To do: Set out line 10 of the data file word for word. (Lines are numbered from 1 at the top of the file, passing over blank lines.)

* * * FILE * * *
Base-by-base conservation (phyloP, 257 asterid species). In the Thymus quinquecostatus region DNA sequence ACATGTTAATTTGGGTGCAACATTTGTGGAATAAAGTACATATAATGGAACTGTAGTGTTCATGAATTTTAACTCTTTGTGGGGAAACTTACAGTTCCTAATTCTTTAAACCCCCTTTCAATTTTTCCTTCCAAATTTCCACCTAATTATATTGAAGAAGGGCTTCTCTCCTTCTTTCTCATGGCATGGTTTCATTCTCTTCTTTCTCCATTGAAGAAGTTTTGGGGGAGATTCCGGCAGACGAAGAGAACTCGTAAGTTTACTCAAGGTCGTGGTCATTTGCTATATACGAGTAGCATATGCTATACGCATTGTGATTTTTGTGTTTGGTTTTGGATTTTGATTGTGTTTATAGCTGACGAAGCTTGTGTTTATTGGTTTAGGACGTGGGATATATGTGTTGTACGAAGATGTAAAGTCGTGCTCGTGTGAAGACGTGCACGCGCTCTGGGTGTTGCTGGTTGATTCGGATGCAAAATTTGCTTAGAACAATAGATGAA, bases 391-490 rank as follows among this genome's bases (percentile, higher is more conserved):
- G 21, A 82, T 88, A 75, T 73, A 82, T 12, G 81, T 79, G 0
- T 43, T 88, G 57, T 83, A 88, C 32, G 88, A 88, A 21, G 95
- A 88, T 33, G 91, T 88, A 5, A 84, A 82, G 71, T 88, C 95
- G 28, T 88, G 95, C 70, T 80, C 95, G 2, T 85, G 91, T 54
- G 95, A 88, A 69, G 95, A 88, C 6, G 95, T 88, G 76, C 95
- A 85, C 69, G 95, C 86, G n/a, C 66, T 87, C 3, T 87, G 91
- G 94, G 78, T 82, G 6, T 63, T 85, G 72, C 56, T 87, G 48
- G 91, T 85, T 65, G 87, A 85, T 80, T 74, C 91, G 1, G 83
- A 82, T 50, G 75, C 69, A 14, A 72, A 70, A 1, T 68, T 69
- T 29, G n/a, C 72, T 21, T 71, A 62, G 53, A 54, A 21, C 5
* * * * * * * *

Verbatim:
- A 82, T 50, G 75, C 69, A 14, A 72, A 70, A 1, T 68, T 69